Advertising is usually portrayed as something that drains brainpower rather than augments it. Science fiction authors like Phillip K. Dick were obsessed with painting dystopian futures like those portrayed in Blade Runner and Minority Report in which the average person was regularly assaulted with incessant advertising messages that prevented them from focusing on anything.
To a certain extent, that’s true. The cognitive surplus created by technology tempts advertisers to bombard viewers with persuasive imagery and text focused on getting a piece of their viewers’ brains.
But is that pernicious vision of what advertising is – a drag on cognition – what it’s all about?
The Educational Value of Advertising
There are many different types of advertising with multiple goals. But one of its most important is the ability of advertising to teach readers and viewers about new products that they may not be aware of.
For example, if I search for “hearing aid” on Google, I see 14 different advertisements. The ads range from hearing aids costing nearly $400, assisted hearing phones, and those offered through a $20 per month payment plan. In the regular search results, I see some informative articles along with a listing of hearing aid centers in my area.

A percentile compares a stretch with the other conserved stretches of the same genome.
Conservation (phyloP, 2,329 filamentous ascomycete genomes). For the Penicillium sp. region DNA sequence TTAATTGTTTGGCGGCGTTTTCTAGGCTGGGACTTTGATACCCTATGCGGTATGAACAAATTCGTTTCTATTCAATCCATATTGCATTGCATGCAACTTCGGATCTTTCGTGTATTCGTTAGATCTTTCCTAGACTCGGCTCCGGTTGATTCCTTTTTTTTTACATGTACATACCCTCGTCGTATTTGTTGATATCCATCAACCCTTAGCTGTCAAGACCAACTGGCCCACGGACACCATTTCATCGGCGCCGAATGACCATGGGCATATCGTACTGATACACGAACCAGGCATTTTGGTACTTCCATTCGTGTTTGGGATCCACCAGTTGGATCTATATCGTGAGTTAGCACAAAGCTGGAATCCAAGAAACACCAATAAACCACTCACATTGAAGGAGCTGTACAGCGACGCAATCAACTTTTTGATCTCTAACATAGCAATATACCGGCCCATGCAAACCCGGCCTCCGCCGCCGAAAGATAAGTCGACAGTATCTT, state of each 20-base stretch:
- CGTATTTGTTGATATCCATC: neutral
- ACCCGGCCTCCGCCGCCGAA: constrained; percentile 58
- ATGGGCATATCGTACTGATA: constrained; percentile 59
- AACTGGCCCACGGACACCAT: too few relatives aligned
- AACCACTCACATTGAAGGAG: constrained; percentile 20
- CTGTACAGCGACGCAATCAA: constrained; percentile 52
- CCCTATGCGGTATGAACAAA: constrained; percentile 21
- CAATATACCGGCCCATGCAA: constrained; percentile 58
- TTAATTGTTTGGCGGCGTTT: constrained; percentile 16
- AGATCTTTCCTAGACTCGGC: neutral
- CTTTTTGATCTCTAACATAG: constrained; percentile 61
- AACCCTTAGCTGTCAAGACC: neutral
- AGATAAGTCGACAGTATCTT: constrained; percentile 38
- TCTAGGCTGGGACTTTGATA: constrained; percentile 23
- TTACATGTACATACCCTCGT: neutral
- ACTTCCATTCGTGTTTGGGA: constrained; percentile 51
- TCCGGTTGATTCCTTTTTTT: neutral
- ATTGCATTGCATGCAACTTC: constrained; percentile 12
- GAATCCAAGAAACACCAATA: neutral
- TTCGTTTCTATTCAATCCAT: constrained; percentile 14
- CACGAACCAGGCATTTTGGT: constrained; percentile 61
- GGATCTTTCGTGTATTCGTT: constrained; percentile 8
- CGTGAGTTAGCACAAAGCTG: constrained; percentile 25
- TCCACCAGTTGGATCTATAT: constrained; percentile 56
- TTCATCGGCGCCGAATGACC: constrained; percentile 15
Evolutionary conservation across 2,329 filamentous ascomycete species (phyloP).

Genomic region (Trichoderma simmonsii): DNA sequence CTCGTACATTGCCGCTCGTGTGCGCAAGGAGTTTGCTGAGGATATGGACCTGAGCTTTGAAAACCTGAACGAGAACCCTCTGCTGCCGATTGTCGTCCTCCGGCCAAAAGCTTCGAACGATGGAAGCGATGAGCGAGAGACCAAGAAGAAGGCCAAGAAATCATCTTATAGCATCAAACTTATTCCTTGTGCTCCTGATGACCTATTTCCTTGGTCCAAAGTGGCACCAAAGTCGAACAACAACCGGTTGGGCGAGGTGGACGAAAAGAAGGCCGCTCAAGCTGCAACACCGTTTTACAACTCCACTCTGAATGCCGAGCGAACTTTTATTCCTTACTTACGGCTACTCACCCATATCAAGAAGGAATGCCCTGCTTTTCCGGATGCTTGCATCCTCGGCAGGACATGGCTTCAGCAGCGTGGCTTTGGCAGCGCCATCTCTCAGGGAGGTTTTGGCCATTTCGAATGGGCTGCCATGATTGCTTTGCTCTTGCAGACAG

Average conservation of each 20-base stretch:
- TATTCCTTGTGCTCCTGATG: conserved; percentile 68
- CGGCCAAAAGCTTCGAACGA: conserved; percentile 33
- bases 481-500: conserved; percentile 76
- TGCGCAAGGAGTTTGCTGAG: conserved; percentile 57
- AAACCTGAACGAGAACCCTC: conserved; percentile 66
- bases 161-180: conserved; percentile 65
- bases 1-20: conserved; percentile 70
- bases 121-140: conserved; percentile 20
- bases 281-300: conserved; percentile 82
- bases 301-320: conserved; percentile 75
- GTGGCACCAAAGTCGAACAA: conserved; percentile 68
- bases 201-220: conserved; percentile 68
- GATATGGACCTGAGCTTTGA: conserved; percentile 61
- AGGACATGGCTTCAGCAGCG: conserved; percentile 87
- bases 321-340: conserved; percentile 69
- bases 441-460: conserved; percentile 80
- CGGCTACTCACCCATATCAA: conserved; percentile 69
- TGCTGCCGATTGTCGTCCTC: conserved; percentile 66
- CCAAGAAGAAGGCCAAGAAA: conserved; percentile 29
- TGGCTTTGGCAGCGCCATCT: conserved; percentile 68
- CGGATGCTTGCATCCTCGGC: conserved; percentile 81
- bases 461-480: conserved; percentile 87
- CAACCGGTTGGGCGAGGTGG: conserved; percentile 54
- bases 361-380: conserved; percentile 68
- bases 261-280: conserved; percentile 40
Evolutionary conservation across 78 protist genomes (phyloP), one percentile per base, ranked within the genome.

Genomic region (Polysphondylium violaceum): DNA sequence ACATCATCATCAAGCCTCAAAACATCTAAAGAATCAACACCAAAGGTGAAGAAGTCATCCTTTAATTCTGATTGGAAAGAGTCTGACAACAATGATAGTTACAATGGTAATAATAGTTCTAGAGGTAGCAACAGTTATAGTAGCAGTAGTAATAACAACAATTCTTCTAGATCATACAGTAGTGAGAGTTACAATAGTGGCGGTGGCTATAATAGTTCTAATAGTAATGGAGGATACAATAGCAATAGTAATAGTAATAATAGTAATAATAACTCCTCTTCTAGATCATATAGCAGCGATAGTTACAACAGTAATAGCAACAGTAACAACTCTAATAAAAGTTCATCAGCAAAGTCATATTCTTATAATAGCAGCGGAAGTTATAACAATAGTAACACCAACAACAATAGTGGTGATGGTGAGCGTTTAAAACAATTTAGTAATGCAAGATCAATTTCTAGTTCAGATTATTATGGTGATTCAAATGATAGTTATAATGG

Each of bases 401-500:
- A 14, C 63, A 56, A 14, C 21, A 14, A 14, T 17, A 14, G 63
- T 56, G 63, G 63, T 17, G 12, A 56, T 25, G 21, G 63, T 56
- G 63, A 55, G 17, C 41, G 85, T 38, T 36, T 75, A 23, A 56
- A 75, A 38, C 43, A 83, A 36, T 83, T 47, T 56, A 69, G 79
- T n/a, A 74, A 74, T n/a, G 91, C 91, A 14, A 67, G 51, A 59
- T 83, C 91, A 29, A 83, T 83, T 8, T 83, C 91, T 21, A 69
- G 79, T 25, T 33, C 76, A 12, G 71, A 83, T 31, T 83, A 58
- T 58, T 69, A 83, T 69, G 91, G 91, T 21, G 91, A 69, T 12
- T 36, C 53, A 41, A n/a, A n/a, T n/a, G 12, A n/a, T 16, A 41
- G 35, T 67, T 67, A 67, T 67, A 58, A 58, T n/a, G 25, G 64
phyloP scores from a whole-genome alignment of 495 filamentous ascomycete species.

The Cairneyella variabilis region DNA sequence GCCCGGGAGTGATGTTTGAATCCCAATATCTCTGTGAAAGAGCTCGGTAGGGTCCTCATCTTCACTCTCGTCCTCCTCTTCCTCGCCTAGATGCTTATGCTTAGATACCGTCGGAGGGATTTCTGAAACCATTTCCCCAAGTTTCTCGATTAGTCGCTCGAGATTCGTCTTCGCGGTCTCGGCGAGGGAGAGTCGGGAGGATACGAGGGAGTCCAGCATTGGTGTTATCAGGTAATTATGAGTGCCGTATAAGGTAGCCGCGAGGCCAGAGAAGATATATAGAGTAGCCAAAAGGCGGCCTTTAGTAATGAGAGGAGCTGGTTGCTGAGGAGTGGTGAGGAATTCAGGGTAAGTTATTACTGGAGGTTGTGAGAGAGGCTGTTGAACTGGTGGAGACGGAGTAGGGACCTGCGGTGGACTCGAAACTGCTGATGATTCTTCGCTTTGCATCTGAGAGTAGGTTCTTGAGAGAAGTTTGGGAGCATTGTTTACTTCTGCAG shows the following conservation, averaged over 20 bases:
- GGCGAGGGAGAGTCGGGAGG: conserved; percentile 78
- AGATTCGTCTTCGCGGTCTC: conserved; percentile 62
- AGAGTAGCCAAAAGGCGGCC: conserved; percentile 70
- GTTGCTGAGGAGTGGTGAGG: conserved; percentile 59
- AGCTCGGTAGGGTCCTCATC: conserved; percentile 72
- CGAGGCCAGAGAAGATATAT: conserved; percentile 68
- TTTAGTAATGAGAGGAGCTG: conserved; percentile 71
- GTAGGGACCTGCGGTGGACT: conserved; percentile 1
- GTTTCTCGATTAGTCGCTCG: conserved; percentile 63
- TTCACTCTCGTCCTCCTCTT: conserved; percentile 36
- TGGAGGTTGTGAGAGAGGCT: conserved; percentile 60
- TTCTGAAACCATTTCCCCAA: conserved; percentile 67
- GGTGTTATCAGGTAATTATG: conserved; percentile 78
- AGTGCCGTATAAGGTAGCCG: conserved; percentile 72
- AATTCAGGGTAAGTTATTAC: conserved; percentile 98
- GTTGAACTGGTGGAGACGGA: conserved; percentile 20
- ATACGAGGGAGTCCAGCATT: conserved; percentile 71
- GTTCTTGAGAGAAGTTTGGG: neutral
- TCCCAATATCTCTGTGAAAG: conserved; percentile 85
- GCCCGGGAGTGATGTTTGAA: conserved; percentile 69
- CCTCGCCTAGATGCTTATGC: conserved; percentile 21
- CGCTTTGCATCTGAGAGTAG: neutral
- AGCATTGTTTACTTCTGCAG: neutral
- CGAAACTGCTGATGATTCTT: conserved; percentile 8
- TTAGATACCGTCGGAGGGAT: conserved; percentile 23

If you take out the advertising, it’s a longer slog for the consumer to cogitate that information by themselves. The advertising teaches the reader an array of options in less than a few seconds.
The enhanced targeting of advertising makes it easier for advertisers to make sure that messages are both relevant and educational. Facebook is beginning to do an excellent job with this; mostly only sending ads relevant to the users’ interests – and soon, actual purchasing habits.
Why should people buy what you’re selling?